The True Scale of Flood Hazard Facing Los Angeles

New research sheds light on how L.A.’s aging and poorly maintained infrastructure is putting hundreds of thousands more residents in flood hazard zones than previously estimated.

2 minute read

November 2, 2022, 11:00 AM PDT

By Diana Ionescu @aworkoffiction

Sandwich sign with "Flooded" and "CIty of Los Angeles Dept of Rec and Parks" sits in ground near orange traffic cone

L.A.'s stormwater system can quickly become overwhelmed during major downpours. | Logan Bush / Flooded

A new study warns that hundreds of thousands of Los Angeles residents are at risk for flooding, in part because of the city’s aging infrastructure, reports Raymond Zhang for the New York Times. The estimate far surpasses federal estimates, Zhong notes, “because the new study takes a more realistic view of the city’s water infrastructure, said the report’s lead author, Brett F. Sanders, a professor of civil and environmental engineering at the University of California, Irvine.”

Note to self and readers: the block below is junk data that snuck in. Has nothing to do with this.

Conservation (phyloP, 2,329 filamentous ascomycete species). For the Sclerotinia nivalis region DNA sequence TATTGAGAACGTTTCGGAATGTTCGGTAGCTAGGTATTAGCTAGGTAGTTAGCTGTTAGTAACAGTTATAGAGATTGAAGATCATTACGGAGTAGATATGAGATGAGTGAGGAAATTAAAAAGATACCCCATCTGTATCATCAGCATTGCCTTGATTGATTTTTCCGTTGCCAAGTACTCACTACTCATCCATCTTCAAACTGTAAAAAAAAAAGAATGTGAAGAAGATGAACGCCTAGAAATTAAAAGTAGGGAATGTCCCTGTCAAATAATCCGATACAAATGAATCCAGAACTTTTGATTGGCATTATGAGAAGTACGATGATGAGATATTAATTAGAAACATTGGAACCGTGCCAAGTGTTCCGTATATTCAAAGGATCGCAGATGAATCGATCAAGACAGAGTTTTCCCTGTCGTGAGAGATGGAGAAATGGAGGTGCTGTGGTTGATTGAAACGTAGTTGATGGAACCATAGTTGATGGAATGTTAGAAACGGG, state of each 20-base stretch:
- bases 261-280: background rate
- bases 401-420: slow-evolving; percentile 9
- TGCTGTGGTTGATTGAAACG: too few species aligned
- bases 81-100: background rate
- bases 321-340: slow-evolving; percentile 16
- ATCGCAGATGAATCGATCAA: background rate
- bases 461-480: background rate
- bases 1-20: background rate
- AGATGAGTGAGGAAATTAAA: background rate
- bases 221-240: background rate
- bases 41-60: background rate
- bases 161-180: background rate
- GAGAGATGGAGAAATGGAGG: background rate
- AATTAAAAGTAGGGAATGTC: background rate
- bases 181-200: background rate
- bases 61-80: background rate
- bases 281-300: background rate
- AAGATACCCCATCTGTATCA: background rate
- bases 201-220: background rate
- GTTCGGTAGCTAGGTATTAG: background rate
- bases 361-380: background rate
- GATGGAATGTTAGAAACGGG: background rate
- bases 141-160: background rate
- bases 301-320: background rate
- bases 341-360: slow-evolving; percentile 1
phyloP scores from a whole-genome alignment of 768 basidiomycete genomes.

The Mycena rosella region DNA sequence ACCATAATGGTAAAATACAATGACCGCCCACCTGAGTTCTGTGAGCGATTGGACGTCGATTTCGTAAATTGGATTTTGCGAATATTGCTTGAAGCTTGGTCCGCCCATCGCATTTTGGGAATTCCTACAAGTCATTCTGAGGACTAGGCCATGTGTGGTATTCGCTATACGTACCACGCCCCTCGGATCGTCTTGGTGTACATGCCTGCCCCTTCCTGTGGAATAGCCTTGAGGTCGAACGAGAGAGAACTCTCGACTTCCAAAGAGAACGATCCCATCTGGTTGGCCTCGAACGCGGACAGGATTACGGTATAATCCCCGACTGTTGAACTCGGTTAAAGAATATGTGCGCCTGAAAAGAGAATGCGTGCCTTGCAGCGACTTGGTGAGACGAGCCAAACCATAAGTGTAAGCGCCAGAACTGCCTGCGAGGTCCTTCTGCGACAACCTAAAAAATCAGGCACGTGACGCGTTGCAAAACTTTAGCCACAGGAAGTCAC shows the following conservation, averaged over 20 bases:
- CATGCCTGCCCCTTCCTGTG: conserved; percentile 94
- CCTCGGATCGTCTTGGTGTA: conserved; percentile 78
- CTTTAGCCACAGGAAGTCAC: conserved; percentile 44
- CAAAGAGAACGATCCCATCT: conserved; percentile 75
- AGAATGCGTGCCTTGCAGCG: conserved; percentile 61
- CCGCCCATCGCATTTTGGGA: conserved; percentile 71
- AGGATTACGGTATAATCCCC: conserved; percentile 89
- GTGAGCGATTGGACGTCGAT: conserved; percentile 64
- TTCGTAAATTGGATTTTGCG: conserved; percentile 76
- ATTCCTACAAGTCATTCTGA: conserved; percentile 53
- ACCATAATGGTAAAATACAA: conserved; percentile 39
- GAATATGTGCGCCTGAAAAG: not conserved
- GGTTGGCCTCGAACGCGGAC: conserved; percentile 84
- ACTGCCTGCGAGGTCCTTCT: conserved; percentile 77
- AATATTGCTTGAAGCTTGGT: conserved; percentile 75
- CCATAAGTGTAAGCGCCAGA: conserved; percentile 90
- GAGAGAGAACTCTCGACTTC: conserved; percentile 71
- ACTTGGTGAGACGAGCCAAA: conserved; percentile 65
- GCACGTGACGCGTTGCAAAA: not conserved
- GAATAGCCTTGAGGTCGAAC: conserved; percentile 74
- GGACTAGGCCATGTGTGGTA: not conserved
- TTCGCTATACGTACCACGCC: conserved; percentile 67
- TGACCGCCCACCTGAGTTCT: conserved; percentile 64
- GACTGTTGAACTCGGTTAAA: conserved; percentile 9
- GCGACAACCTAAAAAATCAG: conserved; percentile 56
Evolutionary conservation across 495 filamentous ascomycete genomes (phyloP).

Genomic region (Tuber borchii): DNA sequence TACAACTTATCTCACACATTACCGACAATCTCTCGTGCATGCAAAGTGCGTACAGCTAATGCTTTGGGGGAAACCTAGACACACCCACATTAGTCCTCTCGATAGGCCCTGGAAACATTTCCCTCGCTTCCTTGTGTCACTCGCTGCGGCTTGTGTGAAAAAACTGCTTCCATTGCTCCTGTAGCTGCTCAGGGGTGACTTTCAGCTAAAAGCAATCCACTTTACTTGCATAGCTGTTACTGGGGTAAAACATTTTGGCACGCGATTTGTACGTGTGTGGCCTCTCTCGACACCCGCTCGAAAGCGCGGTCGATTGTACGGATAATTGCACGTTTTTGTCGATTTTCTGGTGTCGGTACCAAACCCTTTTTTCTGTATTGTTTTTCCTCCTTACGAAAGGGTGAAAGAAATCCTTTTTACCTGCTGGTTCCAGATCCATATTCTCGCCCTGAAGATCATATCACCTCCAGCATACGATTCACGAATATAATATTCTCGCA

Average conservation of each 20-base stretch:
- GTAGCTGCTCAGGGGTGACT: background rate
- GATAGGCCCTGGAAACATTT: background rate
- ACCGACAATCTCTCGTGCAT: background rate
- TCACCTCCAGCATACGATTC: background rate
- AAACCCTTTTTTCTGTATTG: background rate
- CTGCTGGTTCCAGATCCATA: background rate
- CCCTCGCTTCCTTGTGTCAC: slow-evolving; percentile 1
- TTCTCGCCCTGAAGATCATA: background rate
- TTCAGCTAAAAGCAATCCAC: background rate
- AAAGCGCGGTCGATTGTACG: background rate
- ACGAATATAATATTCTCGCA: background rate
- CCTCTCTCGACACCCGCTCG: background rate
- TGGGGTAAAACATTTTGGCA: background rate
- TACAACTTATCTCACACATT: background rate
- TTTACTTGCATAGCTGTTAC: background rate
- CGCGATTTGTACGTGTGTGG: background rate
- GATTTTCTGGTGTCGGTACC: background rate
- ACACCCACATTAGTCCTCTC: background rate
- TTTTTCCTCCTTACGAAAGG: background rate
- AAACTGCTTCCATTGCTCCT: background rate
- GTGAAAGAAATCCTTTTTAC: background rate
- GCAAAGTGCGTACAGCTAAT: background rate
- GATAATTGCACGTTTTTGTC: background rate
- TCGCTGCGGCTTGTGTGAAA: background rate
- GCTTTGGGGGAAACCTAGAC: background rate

The research team used lidar data to examine the city’s flood control channels, many of which are clogged with debris, and assess their true stormwater channeling potential. “Let’s not assume perfect performance from our infrastructure; let’s look at the most likely performance,” explained Dr. Sanders. “The researchers studied how water might move through the city by building a high-resolution topographic map, one that could show details as small as three meters across, or about 10 feet.”

Flooding is becoming a bigger threat to Angelenos as warmer air causes more intense winter rainstorms. “Today, California has a roughly 1-in-50 chance each year of experiencing another weekslong megastorm of comparable intensity, scientists estimated recently. Global warming has roughly doubled those odds compared with a century ago, they found.”

According to the article, the city’s low-income communities, many located near the Los Angeles and San Gabriel rivers, face some of the highest risk and costs for rebuilding and replacing damaged property. The mayor’s office says the city is working with the Army Corps of Engineers to update flood risk maps and develop new strategies for improving the city’s resilience to flooding. 

Monday, October 31, 2022 in The New York Times

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